THE Monigatti family are a true example of successful farm diversification.
Dairy farmers for three generations, the family bought a 600 acre dry block at Strathallan, out of Echuca, in the 1980s.
At the time, the Monigattis were open to ideas; keen to start a new chapter in their farming history.
“Dad knew nothing about growing tomatoes at the time, but the soil type was perfect for it,” Paul Monigatti recalled.
“But he knew he wanted to break away from dairy farming and try something new.
“At the time, we had neighbours coming in to ask if they could lease the land to grow tomatoes, and Dad said yes – as long as he could learn from them.”
Fast forward almost 40 years and the Monigattis are producing 7500 tonnes of processing tomatoes each year.
They have also just successfully canned the first cherry tomatoes for SPC Ardmona.
“We have a long relationship with SPC, and they came to us last year and said they wanted to run a trial on canning cherry tomatoes, because there were none produced in Australia,” Paul said.
“So, we made a few modifications – and that’s what we planted.”
Growing 500 tonnes of cherry tomatoes does not come without challenges.
The Monigattis had to adjust their harvesting machine, which is designed to deal with plump processing tomatoes – not the marble sized cherry variety.
There were also adjustments made to the way the crop was planted – with a more intensive style employed across eight hectares.
“The end result is that we now have a locally grown, locally owned and locally produced canned cherry tomato available on the supermarket shelves,” Paul said.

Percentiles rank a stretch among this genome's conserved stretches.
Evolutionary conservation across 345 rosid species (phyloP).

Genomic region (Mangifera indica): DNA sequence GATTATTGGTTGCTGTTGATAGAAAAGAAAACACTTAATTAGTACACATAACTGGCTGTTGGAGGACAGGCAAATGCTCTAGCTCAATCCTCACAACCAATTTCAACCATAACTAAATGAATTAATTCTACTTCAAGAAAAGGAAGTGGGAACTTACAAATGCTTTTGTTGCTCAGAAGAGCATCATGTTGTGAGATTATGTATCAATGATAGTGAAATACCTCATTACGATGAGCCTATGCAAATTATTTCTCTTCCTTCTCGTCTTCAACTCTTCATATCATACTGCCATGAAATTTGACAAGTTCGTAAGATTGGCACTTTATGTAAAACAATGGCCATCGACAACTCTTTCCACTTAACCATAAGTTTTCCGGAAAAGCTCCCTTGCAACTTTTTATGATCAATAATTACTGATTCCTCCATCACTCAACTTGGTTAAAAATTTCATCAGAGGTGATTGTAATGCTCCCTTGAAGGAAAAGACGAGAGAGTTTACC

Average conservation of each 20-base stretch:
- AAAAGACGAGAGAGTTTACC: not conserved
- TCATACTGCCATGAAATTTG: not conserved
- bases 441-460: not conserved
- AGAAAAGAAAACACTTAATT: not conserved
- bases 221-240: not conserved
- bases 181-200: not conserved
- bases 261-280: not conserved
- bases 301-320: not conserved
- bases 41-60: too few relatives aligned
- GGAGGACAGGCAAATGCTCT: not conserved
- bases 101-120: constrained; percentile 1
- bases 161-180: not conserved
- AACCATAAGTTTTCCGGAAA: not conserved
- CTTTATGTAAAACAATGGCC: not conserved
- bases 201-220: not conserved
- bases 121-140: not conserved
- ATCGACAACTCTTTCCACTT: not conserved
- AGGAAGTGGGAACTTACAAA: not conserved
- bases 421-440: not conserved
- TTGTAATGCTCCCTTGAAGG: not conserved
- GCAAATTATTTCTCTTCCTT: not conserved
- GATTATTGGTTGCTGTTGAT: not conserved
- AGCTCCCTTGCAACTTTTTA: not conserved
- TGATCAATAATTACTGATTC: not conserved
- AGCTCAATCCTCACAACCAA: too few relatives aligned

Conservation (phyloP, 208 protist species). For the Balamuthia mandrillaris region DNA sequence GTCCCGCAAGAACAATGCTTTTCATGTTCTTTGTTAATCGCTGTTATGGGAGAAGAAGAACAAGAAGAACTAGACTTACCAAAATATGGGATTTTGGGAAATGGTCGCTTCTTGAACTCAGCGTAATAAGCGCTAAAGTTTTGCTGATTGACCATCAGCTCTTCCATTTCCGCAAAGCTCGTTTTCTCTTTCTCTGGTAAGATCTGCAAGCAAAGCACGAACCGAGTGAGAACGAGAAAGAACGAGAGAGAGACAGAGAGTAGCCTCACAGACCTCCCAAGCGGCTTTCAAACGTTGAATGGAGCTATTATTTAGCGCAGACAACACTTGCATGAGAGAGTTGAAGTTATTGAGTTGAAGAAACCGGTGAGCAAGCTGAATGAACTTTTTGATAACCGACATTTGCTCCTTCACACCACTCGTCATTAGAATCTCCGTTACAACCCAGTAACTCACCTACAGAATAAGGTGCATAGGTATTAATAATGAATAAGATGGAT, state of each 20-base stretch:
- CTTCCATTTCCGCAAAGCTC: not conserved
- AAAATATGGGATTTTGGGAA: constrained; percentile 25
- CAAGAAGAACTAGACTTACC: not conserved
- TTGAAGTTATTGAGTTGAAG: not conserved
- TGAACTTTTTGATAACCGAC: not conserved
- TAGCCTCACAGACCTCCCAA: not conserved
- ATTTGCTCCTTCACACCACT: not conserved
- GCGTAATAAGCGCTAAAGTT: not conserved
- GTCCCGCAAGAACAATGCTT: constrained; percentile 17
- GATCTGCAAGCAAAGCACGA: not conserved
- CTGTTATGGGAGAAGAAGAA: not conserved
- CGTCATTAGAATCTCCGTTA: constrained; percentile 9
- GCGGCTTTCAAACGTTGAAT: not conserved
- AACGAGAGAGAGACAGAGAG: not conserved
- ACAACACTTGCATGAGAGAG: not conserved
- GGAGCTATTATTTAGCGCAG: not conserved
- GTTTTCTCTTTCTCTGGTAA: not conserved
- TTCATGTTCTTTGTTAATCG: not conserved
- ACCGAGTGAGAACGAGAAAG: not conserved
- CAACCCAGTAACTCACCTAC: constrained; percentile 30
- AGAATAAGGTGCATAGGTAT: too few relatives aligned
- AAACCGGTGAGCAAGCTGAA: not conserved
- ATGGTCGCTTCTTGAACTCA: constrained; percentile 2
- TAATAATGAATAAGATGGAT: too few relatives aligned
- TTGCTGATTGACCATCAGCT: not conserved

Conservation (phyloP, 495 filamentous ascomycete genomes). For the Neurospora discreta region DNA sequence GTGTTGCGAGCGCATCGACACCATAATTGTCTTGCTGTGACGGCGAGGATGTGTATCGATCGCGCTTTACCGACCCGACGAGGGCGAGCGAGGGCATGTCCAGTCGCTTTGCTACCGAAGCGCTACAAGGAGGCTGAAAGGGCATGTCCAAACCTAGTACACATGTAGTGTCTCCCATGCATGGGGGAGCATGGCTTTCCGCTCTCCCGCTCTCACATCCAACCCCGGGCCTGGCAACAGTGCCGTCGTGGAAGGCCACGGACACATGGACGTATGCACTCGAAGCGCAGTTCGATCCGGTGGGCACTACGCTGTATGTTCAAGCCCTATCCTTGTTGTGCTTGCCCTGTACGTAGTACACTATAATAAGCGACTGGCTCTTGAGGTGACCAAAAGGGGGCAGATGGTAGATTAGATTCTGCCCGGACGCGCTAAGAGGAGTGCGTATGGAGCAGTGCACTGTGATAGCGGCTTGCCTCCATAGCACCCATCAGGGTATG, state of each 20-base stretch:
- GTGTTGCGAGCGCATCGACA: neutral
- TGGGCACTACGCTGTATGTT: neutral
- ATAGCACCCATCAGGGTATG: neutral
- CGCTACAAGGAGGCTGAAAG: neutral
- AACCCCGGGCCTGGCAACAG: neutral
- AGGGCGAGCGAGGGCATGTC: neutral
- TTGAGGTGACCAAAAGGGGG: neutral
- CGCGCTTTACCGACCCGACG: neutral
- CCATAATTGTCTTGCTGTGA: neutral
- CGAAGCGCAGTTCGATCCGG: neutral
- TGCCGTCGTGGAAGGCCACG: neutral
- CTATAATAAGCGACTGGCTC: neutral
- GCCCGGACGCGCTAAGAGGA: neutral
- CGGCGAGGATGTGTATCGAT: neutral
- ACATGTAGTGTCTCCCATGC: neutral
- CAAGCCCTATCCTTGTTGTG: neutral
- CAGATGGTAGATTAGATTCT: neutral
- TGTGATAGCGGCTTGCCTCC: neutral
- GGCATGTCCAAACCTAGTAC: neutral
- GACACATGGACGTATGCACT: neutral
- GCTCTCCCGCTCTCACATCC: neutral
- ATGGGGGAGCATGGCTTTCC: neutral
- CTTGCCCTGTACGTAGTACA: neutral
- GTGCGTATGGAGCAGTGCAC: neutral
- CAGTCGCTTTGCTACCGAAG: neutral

Fred Harrison is the chief executive officer for Ritchie’s Supa IGA.
He thinks the introduction of Ardmona Cherry Tomatoes marks a bold new step for the Australian food industry.
“Canned cherry tomatoes from Australia have been missing from shelves until now – we can finally give Australians the option to buy a home-grown product that tastes great and supports local growers,” Mr Harrison said.
“It’s a great sign of SPC’s commitment to supporting the Australian food industry – including growers and retailers.”
Although farming cherry tomatoes is new for the Monigattis, it is not the first time the family has diversified their product.
Not long after they started tomato production, the family planted out hay crops – run on an irrigation bore system.
For years, the family grew hay for their own use, and also to on-sell to chaff mills in the area.
“Back in 2000, an opportunity came up for us to buy a chaff mill out of Deniliquin,” Paul said.
“We wanted to create a market for our own product.”
Looking forward, they could see it made sense to grow hay to supply their own chaff mill, rather than sending it off-site.
Rich River Chaff and Grain now sells 150,000 bags a year to feed-stores across the country.
“It has been a great business off-shoot for us,” Paul said.
“In tomatoes, you get an income for a few months of the year – but the chaff allows us to have an income all year round.
“We have 500 acres under lucerne production.”
Sometimes, getting the right mix in farming can take years of trial and error.
For the Monigattis, smart business ideas, coupled with family support, have allowed the company to grow far beyond what was first envisioned.
“Dad would never have suspected, back in the ‘80s, just how far the place would grow,” Paul said.